Europe is to toughen up action against tax fraud and tax management against several key financial centres.
The European Commissioner for Taxation Algirdas Semeta has issued a hard-hitting statement about steps European Union nations are set to beef up pressure against financial centres to urge them to lift the veil on banking secrecy for non-residents.
The EU has suggested a two-tier approach to banking that gives residents financial secrecy, but offers full transparency to tax authorities over the holdings of non-residents.
The idea is similar to the US FATCA (Foreign Account Tax Compliance Act) which requires foreign banks to tell the US government about the financial affairs of US taxpayers.
Target nations named
Semeta explained he was disappointed with slow negotiations with five ‘third countries’ on savings taxation, as he felt these talks were a chance to discuss how to bolster the fight against tax fraud and management with key partners.
He specifically named Switzerland, Austria and Luxembourg as three of the nations targeted by the EU.
“If some states want to maintain domestic banking secrecy for a resident, that’s their choice. Our discussions do not put this into question,” he said.
“This argument doesn’t fly when it comes to taxing non-residents. The EU approach does not impose anything on Austrian or Luxembourger residents, but lets the other 25 member EU states to ensure fair taxation of their own residents, according their national rules.”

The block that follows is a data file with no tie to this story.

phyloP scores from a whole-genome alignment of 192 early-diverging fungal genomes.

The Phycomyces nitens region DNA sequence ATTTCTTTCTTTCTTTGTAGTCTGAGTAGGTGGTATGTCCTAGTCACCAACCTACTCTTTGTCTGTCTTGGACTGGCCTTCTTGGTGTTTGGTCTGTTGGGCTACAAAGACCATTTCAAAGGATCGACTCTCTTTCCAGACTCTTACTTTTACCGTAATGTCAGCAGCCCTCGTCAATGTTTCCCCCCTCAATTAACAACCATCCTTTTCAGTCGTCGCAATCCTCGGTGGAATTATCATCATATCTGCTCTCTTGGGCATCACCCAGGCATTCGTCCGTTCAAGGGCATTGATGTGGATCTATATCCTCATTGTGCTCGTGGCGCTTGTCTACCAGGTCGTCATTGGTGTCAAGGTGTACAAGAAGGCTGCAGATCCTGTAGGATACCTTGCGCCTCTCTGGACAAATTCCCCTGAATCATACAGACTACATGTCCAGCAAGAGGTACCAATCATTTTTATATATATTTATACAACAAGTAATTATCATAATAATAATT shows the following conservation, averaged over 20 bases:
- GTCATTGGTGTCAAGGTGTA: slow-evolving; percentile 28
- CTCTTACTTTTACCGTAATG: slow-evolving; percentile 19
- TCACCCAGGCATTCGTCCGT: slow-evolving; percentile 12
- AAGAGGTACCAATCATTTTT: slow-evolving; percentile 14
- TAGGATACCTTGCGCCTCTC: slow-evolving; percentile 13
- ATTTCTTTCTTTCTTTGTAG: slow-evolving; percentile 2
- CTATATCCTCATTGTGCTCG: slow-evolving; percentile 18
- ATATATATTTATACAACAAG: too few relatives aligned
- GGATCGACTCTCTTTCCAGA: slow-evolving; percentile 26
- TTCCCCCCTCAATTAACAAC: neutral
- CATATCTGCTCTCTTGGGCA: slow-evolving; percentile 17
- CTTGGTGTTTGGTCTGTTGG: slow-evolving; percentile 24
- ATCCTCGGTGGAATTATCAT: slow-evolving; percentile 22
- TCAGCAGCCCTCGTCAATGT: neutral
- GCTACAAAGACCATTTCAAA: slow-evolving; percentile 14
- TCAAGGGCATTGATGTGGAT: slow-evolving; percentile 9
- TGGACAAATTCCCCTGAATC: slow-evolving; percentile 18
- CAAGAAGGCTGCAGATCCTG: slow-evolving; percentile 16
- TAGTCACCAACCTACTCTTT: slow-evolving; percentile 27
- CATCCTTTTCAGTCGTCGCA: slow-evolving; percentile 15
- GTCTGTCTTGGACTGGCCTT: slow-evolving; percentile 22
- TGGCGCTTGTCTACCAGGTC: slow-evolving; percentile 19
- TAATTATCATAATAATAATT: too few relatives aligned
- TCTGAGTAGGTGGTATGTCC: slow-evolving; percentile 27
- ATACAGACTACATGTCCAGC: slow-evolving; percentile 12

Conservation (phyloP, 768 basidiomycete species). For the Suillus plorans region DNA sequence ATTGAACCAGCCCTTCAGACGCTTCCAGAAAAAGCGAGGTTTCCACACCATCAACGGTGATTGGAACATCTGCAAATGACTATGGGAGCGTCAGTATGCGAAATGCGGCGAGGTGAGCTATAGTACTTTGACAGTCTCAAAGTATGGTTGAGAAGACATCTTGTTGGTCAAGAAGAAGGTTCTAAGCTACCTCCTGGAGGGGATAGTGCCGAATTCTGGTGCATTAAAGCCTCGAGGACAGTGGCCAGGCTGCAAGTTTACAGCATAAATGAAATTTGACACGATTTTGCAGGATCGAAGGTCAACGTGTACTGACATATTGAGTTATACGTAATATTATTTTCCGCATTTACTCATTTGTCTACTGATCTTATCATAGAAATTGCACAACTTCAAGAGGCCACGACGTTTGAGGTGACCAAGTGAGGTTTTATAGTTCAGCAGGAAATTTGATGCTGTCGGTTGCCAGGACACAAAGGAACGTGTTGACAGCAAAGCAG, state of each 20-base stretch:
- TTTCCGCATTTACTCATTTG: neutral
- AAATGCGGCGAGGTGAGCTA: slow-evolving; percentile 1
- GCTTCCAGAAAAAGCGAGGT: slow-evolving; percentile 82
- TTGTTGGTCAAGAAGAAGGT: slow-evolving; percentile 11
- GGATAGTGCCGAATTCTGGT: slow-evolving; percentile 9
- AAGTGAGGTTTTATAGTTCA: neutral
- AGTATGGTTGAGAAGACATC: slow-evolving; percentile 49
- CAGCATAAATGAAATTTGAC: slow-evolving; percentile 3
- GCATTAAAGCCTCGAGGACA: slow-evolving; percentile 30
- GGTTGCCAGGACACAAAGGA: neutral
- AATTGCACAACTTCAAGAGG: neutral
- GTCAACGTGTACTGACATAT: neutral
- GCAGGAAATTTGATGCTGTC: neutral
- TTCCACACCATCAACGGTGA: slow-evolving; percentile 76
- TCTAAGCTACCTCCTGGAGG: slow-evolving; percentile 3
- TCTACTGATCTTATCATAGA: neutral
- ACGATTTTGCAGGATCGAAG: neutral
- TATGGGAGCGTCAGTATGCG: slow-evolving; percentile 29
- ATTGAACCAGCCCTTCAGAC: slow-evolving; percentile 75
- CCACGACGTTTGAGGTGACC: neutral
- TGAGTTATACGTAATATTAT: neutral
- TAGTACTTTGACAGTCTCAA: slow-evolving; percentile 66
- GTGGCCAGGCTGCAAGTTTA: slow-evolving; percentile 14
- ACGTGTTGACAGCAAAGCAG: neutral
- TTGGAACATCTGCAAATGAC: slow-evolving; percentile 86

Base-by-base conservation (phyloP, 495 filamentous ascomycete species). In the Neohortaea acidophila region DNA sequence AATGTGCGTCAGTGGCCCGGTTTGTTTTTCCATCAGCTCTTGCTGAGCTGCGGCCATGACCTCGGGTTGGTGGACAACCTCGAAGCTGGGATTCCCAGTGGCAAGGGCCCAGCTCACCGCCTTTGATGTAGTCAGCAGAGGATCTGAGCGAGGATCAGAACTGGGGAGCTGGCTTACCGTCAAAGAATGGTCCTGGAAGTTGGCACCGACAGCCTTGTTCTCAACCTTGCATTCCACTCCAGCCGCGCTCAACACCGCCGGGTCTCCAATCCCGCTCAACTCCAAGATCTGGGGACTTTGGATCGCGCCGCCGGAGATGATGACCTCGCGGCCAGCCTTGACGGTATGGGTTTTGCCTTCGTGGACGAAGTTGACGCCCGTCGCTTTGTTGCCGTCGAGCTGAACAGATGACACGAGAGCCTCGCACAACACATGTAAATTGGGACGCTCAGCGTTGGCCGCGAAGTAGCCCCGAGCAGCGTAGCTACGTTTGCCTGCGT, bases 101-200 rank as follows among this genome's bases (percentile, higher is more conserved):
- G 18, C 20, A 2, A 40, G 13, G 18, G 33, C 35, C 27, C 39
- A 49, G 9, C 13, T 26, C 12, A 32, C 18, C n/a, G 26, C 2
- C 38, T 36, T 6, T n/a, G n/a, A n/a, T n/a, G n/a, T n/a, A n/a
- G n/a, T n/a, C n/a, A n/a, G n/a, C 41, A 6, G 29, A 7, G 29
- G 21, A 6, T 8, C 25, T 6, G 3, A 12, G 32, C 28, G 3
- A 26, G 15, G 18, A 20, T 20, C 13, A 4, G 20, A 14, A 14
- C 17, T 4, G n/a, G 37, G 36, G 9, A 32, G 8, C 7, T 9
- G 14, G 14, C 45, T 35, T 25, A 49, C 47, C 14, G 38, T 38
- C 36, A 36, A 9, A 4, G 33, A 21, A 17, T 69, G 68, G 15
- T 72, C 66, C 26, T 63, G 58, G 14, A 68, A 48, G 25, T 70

Semata also revealed the European Commission was investigating how to pass sanctions on financial centres that offer banking secrecy and aggressive tax management.
Some of the ideas under consideration include:
- Negotiating savings agreements with third countries
- Setting up a pan-European tax information exchange between governments
- Looking at better tax arrangements between European nations
“Beyond legislative instruments, the EU should consider pragmatic tax coordination and support coherent action in relation to third countries, while taking relevant work in international fourms like the OECD in to account,” said Semata.
“The EU should support the dissemination of best practices with regard to the national systems for enforcement of tax laws and effective collection of taxes.”
Britain is leading the way in closing tax loopholes. A FATCA treaty has already been signed with the US Treasury, while a tax agreement over undisclosed assets in Swiss ban accounts starts from January 1, 2013.
Germany is also negotiating similar tax deals with the US and Switzerland, while France, Spain and Italy also want FATCA deals with the US.